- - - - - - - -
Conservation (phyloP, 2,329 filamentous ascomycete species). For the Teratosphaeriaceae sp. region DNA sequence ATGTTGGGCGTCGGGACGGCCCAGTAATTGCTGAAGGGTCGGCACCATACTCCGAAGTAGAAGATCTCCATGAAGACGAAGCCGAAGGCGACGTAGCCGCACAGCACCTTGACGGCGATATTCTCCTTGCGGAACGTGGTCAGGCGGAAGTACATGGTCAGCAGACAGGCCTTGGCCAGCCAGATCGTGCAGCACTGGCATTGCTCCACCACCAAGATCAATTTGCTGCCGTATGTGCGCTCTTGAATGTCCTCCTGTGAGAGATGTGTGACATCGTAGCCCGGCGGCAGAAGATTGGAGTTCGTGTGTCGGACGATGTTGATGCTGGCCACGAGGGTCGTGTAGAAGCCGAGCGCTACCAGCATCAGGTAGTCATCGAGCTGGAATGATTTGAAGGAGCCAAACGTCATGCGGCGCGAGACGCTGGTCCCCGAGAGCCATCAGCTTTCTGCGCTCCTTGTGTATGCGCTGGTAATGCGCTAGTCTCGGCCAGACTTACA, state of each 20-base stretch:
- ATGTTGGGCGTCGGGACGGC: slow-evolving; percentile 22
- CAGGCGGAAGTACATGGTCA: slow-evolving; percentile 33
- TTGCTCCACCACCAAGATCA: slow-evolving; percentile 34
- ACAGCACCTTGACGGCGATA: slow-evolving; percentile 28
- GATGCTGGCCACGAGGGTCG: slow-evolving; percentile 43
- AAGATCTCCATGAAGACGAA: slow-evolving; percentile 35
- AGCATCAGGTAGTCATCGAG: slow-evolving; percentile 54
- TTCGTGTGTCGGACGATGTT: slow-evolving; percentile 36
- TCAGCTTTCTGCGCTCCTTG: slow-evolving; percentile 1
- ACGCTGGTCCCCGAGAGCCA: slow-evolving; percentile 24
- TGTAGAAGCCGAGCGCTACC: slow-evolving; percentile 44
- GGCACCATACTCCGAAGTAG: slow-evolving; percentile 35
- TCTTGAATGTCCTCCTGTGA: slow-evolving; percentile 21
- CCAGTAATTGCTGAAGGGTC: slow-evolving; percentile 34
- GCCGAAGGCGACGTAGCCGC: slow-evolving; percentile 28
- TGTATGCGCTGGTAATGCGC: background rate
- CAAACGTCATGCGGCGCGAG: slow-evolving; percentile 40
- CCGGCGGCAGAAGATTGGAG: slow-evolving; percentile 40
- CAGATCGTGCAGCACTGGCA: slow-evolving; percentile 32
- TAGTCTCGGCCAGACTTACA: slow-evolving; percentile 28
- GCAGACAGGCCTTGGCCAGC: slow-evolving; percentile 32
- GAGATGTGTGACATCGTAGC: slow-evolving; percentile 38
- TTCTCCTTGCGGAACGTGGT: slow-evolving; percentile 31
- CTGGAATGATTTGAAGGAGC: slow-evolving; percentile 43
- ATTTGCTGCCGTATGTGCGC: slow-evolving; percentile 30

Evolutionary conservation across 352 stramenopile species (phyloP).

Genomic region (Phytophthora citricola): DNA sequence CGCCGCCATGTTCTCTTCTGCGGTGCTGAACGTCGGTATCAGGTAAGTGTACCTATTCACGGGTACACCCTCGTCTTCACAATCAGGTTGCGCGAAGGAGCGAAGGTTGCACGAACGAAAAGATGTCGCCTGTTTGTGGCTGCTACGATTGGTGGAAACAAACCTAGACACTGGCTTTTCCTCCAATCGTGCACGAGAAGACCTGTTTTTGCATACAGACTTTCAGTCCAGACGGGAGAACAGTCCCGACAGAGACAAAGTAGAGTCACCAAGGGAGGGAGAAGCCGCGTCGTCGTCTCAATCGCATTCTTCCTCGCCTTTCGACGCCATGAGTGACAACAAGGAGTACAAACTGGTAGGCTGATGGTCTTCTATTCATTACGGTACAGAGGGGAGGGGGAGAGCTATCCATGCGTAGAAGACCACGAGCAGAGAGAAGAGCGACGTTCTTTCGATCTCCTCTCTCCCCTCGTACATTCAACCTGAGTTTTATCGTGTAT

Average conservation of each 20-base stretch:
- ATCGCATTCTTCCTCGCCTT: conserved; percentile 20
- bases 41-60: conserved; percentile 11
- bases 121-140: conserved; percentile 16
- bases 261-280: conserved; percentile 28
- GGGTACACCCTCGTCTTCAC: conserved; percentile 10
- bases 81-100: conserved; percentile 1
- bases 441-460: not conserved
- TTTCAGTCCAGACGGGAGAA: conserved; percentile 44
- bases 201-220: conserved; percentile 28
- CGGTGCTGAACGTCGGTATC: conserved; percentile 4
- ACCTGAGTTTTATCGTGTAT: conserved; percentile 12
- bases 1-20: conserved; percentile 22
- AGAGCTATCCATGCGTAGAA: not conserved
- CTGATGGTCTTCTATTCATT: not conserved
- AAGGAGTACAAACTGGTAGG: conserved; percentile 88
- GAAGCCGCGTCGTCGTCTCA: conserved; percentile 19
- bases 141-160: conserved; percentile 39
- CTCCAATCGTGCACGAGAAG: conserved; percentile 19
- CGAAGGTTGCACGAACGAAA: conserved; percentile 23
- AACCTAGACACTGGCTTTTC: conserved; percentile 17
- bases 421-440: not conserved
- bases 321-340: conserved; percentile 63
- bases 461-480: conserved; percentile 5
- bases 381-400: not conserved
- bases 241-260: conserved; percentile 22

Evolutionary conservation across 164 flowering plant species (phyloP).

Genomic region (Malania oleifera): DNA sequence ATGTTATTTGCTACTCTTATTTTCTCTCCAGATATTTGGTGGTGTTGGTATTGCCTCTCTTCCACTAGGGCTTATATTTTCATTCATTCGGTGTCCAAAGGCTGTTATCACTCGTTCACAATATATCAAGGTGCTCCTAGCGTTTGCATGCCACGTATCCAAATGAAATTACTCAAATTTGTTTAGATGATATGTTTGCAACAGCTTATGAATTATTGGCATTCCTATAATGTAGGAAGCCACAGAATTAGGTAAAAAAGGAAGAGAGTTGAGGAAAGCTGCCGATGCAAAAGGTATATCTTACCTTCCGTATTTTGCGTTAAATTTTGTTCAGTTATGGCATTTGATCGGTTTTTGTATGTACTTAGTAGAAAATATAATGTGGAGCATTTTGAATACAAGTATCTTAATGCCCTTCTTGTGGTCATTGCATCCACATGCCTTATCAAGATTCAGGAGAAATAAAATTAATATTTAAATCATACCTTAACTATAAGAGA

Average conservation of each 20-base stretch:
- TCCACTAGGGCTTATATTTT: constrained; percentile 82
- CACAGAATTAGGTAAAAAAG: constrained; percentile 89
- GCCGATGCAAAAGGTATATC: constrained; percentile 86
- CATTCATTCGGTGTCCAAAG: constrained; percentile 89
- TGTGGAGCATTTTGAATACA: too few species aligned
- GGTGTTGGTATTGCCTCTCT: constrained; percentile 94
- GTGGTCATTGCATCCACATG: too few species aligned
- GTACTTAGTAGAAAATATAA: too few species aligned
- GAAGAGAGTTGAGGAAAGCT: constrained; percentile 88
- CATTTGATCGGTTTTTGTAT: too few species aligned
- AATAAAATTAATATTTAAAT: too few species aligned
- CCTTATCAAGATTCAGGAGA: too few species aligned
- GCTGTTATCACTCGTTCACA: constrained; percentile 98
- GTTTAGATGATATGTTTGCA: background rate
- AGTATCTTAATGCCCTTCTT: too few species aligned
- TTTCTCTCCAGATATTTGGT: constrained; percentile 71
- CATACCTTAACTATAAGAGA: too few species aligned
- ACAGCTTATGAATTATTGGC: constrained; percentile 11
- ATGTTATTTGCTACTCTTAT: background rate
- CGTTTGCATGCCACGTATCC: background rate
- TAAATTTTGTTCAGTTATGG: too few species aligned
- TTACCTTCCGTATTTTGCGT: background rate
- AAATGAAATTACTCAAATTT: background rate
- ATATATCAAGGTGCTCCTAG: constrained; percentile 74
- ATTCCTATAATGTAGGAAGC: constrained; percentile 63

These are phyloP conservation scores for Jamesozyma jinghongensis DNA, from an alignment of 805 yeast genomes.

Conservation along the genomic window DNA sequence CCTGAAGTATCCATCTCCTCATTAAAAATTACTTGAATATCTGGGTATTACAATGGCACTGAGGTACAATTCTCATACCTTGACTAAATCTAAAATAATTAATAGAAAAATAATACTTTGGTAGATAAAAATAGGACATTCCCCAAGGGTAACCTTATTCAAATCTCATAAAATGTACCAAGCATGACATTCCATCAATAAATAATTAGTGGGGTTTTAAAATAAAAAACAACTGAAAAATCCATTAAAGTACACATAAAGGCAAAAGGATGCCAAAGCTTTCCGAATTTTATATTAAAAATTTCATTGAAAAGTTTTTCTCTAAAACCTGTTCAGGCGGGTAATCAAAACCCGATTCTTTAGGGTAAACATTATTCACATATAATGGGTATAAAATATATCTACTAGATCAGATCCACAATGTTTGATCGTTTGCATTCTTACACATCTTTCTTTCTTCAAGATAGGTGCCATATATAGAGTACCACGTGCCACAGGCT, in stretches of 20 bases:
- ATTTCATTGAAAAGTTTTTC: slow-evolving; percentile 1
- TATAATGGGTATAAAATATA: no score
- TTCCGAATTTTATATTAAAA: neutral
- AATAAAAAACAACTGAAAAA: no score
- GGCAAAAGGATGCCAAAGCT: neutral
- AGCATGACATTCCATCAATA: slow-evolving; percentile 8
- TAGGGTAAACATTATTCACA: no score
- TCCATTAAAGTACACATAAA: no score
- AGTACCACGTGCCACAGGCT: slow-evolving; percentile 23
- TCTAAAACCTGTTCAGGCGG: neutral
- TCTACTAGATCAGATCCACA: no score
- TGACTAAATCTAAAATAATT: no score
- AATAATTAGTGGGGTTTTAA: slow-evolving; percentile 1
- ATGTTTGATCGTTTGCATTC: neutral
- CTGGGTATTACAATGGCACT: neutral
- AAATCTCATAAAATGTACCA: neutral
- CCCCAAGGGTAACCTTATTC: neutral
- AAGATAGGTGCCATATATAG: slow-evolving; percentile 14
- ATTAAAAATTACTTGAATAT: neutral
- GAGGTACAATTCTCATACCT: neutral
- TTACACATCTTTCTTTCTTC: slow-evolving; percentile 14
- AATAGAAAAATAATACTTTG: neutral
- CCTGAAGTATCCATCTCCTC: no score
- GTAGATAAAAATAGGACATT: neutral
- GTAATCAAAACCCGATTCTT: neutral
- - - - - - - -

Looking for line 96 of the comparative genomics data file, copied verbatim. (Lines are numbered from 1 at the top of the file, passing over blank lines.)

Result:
- TGACTAAATCTAAAATAATT: no score